Marin Cilic booked a spot in his first Australian Open final Thursday night in Melbourne easing past Brit Kyle Edmund 6-2, 7-6, 6-2.
Cilic, who made the Australian Open semifinals in 2010, never was broken in the match, and pounded 11 aces and only lost five points on first serve.
“I’m quite happy with the performance. Obviously when playing in the semifinals when there is a lot at stake and not losing a serve during the match is obviously big.”
After saving early break points, Cilic jumped out to an early break over the edgy Edmund and stayed in command. Edmund left the court for medical treatment after the first set, and played better in the second, but began fading in the third as Cilic upped his game. And the win moves the Croat to a new career-high ranking of No. 3.
“I’m playing much, much more aggressive,” said Cilic. “I’m feeling that I am, for most of the shots, hitting them really, really good. From the return, moving, forehand, backhand, serving, I think everything is in good, solid spot. Feeling really excited about the final, too.”
Edmund, despite the poor performance today which included 25 winners to 35 unforced, said he leaves with his head high after a breakout event.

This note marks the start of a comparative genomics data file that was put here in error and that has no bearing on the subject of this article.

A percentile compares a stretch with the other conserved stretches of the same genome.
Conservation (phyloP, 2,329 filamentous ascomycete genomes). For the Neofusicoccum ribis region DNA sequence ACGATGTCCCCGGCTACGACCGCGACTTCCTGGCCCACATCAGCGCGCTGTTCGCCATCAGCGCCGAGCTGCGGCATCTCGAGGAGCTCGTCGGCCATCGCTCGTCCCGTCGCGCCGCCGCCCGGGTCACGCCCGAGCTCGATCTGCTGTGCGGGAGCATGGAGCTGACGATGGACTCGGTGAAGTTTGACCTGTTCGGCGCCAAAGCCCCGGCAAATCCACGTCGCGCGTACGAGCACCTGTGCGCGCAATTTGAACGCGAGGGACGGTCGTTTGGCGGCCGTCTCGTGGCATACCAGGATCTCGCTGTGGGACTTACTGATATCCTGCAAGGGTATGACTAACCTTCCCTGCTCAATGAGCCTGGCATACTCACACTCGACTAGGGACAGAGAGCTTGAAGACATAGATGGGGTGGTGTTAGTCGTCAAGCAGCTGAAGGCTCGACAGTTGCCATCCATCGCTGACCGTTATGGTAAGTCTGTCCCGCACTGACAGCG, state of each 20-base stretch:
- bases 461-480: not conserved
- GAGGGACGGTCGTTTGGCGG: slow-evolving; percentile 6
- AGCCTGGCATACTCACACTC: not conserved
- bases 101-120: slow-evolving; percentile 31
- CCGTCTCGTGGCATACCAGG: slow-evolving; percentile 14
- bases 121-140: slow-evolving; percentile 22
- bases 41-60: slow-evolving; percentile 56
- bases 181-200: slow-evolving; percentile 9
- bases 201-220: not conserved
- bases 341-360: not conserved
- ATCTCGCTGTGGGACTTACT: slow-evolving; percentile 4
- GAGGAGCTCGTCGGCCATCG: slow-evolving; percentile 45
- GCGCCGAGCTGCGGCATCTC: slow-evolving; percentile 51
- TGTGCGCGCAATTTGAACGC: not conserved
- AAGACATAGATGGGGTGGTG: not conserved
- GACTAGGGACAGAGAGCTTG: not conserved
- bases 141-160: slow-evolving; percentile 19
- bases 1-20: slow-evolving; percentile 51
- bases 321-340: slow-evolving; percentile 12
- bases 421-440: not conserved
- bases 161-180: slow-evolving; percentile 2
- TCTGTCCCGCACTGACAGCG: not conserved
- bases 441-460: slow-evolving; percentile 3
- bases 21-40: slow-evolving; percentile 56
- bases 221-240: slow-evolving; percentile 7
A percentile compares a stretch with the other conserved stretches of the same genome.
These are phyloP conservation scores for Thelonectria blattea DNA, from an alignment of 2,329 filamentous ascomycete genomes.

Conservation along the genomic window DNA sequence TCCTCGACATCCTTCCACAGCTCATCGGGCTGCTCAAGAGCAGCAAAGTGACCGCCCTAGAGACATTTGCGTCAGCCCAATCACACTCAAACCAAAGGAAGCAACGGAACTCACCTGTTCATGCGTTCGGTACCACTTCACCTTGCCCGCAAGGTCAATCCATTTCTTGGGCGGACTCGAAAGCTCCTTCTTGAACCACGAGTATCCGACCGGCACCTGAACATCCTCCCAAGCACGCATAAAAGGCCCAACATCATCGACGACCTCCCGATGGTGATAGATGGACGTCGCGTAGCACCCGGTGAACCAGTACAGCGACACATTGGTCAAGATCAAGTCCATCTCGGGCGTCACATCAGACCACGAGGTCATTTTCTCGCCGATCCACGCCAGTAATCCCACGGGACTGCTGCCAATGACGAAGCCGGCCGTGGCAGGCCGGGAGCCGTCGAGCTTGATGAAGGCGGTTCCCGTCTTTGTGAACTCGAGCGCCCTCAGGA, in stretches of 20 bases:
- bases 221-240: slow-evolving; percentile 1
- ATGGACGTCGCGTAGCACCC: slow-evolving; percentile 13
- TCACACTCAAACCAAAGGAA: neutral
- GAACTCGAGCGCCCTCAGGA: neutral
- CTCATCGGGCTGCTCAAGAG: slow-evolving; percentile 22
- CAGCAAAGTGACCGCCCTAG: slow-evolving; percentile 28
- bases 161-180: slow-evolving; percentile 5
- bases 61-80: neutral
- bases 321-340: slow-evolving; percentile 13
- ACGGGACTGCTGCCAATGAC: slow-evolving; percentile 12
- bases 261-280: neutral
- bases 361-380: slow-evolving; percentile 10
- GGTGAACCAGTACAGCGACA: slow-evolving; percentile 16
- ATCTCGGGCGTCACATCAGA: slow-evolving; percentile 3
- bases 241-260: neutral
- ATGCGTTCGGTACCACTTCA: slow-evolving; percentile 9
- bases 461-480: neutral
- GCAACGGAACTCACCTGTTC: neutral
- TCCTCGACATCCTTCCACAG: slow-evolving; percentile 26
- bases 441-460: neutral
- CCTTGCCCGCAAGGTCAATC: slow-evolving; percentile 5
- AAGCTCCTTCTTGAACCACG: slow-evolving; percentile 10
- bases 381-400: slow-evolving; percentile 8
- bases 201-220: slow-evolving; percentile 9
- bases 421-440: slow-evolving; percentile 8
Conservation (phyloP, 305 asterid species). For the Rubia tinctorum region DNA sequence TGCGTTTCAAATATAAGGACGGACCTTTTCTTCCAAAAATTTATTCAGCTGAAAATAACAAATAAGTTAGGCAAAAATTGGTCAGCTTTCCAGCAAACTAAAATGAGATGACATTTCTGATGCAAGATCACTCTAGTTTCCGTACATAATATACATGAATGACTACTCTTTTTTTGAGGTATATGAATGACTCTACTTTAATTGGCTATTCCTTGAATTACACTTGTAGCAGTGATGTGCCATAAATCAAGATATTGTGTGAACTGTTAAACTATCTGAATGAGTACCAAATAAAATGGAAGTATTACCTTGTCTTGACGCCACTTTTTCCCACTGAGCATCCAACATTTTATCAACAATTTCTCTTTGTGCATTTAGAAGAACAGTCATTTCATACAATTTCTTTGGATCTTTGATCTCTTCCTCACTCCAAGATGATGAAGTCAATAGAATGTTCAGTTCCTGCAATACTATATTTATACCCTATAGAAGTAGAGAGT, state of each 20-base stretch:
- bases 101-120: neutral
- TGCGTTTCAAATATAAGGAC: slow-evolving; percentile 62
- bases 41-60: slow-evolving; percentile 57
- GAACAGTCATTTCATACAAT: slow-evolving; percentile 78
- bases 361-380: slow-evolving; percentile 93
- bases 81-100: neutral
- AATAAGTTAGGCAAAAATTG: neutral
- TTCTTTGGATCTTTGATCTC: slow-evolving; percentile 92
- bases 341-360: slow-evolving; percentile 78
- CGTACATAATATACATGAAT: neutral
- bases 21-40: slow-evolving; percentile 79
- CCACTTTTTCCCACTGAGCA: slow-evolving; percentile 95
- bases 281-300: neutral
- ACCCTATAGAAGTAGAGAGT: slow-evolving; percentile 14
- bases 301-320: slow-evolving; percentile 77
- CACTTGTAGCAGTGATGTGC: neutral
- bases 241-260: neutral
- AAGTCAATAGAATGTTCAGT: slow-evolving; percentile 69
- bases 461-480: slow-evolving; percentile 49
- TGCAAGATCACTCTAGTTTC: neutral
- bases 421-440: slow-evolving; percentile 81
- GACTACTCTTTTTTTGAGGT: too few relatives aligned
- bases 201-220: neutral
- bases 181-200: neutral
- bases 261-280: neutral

“Obviously just disappointed I lost, but yeah, I mean, it’s been a really good couple of weeks for me,” said Edmund. “Just got the experience of going deep in a slam for the first time and all the stuff that comes with it. Playing a couple matches on Rod Laver.
“This type of tournament just gives you the bug to want more. You know, once you get a taste, it’s like, yeah, I want more of this. Definitely go away from the whole week feeling positive.
Cilic awaits the Friday winner between Roger Federer and the surprising 21-year-old Hyeon Chung.
Federer hasn’t dropped a set as he bids for 7th Australian Open final and 30th overall Grand Slam title match. This is the 11th time Federer has reached a Slam semifinal without losing a set, and fourth time in Australia.
“I think it’s an interesting match for me,” Federer said. “I’ll definitely have to look into how I need to play against him because he has some great qualities, especially defensively, like Novak has.
“One thing I know is I’m going to be playing aggressive. I don’t know how I’m going to do that exactly yet. I don’t know exactly how he returns and how he serves exactly. Those are two major aspects to the game. Those start the points.”
Chung, who had never before gone past the third round at a Grand Slam, is seeking a spot in his first career final at the tour-level, a feat last accomplished at a Slam by Jo-Wilfried Tsonga at the 2008 Australian Open. Chung is not only the first Korean man or woman to make a Slam quarterfinal, he’ll try to become just the third Asian player in a Slam final, after Li Na and Kei Nishikori.
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